This week I ran into a lot of time wasters.Â Not only things that I do myself but things that others bring upon me.Â I started a collection of the most common time wasters that I encounter in a typical day.
– If you find yourself randomly surfing the Internet.Â This can be a huge time waster and if you find your always looking for extra time to get important stuff done consider your random Internet surfing.Â Sometimes setting a timer to limit your surfing can help control this favorite time waster.
– This topic has been blogged about a lot but it is so true.Â Take a look at your email program and see how often your checking email.Â If your not a time sensitive email checker then make that time above 15 minutes.Â Try changing it to say 45 to 60 minutes.Â You will find that the lack of notification won’t be missed and you will gain time to do other more pressing work like blog.
– I work in a cubical I get a lot of walkups.Â As a support person I expect a certain amount of interruptions.Â Just because I am a support person, have a cubical and an open door policy should not be an open invitation for everyone to interrupt me.Â Nowadays I must put a chair in my doorway with a notice to NOT DISTURB if I want get something done.
- Prevent interruptions from walk-in visitors by isolating yourself. Close your door. Put up a sign. Work in a conference room. If you work in an office, take a day to work on important projects at home if necessary.
- Don’t feel obliged to have “an open door policy.” This allows people to manage your time on their terms, not on yours. “Open door” means you’re generally available for honest communication from any level. It doesn’t mean “always” available.
- If you have an assistant, establish clear guidelines as to what kinds of interruptions are appropriate, so they can screen visitors. The assistant should have the authority to schedule a subsequent meeting, or divert the inquiry to someone else.
- Block off your time for priorities. Handle larger, important projects early in the morning, before you read your e-mail and before interruptions are likely to occur. Schedule a quiet hour to create essential private time.
- Inform co-workers or subordinates that you generally like to come in at perhaps 8:00 am, and work on your own until 9:30 am. Only then do you accept meetings.
- Change the layout of your desk so that you’re not facing traffic. Otherwise, you encourage interruptions.
- If you’re storing materials or files that people have to access frequently, move them to another area.
– This is one that I still have problems with.Â When I get off work and get home I find myself sitting in front of the TV and not working on other activities like my blogging.Â I may sit there with my laptop surfing the Internet and wonder why I can not find time to blog.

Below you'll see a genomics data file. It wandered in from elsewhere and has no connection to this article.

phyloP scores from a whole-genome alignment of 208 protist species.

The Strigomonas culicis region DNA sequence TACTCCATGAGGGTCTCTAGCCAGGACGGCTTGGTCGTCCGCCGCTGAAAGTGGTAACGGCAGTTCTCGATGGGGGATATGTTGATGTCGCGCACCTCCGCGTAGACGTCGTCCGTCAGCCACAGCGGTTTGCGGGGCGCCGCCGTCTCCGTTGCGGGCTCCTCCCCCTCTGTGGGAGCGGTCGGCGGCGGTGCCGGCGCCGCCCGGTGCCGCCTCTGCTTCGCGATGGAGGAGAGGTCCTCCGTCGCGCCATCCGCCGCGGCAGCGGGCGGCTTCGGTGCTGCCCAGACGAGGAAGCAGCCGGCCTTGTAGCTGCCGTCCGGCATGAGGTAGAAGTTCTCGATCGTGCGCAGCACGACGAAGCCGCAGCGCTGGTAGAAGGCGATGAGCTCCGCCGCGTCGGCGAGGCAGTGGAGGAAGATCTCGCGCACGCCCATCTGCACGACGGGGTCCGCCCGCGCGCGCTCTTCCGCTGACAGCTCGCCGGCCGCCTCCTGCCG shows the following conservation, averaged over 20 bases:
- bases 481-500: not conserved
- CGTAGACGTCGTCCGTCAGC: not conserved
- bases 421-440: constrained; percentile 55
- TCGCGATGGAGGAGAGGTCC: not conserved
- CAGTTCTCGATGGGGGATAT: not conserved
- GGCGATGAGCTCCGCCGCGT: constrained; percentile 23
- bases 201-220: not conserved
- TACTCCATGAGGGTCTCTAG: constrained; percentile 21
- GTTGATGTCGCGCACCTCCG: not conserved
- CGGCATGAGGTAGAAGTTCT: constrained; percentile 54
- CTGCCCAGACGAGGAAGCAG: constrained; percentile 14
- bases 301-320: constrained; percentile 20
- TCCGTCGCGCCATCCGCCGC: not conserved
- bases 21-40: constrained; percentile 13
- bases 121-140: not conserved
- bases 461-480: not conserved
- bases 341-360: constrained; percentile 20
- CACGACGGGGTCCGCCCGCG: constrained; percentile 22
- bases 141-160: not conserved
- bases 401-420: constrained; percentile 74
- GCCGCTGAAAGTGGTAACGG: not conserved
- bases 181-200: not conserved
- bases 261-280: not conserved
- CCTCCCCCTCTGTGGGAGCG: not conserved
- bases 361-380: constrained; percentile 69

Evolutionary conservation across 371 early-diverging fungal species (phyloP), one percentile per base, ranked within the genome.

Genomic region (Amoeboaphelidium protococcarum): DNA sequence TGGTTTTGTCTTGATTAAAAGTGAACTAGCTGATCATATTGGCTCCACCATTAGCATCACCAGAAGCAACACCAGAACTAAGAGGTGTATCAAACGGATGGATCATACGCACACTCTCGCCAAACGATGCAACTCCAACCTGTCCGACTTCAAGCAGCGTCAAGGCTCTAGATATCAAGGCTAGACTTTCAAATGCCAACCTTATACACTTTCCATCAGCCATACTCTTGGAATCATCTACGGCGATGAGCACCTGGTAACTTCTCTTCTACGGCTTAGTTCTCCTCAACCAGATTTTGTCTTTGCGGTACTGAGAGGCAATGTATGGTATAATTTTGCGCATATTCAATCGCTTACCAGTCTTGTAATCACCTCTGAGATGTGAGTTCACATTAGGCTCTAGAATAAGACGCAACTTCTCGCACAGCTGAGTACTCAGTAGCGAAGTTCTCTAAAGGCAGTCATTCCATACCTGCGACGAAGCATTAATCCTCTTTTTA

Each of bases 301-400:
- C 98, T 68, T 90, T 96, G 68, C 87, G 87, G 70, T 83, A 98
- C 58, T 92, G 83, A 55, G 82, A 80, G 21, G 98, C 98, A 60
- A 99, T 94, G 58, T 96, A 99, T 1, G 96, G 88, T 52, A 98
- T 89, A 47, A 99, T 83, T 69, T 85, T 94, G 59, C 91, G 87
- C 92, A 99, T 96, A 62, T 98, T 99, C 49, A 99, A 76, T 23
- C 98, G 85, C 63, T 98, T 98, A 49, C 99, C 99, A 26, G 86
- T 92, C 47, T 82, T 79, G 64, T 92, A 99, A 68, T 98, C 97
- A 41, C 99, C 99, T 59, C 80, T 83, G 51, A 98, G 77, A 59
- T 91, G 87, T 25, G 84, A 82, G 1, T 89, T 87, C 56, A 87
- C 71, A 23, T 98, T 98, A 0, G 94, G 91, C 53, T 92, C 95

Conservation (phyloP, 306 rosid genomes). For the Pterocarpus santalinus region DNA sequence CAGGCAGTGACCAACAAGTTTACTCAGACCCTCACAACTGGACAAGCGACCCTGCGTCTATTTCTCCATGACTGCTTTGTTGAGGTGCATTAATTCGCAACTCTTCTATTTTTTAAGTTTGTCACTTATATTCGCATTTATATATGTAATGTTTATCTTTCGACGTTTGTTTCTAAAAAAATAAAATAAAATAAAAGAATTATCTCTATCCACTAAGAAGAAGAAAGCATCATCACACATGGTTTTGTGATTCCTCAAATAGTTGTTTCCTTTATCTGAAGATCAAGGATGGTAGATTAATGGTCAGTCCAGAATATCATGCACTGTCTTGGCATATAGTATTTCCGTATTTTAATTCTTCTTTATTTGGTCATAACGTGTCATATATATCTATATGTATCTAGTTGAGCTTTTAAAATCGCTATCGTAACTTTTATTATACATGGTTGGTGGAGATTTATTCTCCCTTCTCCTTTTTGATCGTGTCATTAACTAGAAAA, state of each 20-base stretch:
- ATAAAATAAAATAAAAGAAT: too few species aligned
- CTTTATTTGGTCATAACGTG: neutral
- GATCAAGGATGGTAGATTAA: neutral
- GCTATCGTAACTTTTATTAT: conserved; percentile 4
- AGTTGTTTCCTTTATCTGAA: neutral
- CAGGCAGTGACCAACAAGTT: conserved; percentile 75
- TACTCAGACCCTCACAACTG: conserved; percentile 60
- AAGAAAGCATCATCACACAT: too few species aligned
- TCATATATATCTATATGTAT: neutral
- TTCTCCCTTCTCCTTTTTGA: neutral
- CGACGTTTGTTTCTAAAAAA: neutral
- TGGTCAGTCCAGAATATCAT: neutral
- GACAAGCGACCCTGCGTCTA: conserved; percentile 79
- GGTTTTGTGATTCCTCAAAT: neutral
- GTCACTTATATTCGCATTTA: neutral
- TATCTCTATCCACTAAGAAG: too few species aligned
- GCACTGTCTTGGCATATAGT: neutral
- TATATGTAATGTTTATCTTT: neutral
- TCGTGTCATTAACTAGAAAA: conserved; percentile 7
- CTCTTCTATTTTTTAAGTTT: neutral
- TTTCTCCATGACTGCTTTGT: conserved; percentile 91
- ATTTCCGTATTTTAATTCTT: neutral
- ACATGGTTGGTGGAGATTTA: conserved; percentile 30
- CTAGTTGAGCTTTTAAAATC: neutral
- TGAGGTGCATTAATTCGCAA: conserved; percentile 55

Can you find the time wasters?
Let’s take a look at a typical day for a computer support person and family man.Â
Get up watch the news (TV) and get around to head out the door by 0700 or earlier.
15 to 25 minutes commute to work.Â I don’t read anything or type anything during my commute for obvious reasons.Â I have thought about getting some books on CD for listening to during this time.Â Anyone have some recommendations please leave me a comment.
Work 8 plus hours during the time frame of 0700 to 1800 with a minimum of 30 minute lunch.
In a typical 8 hour day I get interrupted what amounts to over 2 hours of unproductive time.Â This is not normally something I initiate it is from others about random idle chit chat.Â
I won’t incriminate myself in the amount of time I might spend surfing the Internet.Â I do check mail regularly due to my support position.Â This is how I get notified I need to contact a user to help them.Â I have tried to change my email checking to 30 minutes or longer but my Blackberry goes off which makes me hit the send and receive button if I don’t have it automatically check sooner.
15 to 25 minute commute home.Â I do not listen to music for the first half of my commute home.Â This allows me to reflect on the day and make a plan for the next day.Â I then use the last half of the commute to unwind by listening to music.Â Some days I may listen to rock, country, jazz, blues, and some days I will listen to talk radio (depends on my mood).Â When I get home I try to not do any work for the first 2-3 hours.Â I like to spend a little time with the family and clear my mind.Â Now this is where watching TV works it’s ugly head into the mix.Â I will sit down with the family and watch TV the rest of the night.Â Go to bed by 2200 to start it all over again.
I have been working on making a change.Â It may be ever so slightly but still trying to do the following.Â At work trying to set aside 1-2 hours for me to do what I need to get done what I want not what everyone else thinks I need to do for them.Â At home I am trying to use my DVR system a lot more and record the shows I think I need or want to watch.Â I need to be doing more with the family at least 2-4 hours with them and then using the last 2-3 hours for my personal time.Â Things like blogging, web design, and planning for the next day.
It’s time for all of us to reclaim our lives.Â If you ever say I don’t have enough time in the day.Â You need to take a look at these four most common time wasters and make adjustments.
How do you eliminate these time wasters?
What time wasters do you encounter in your normal day?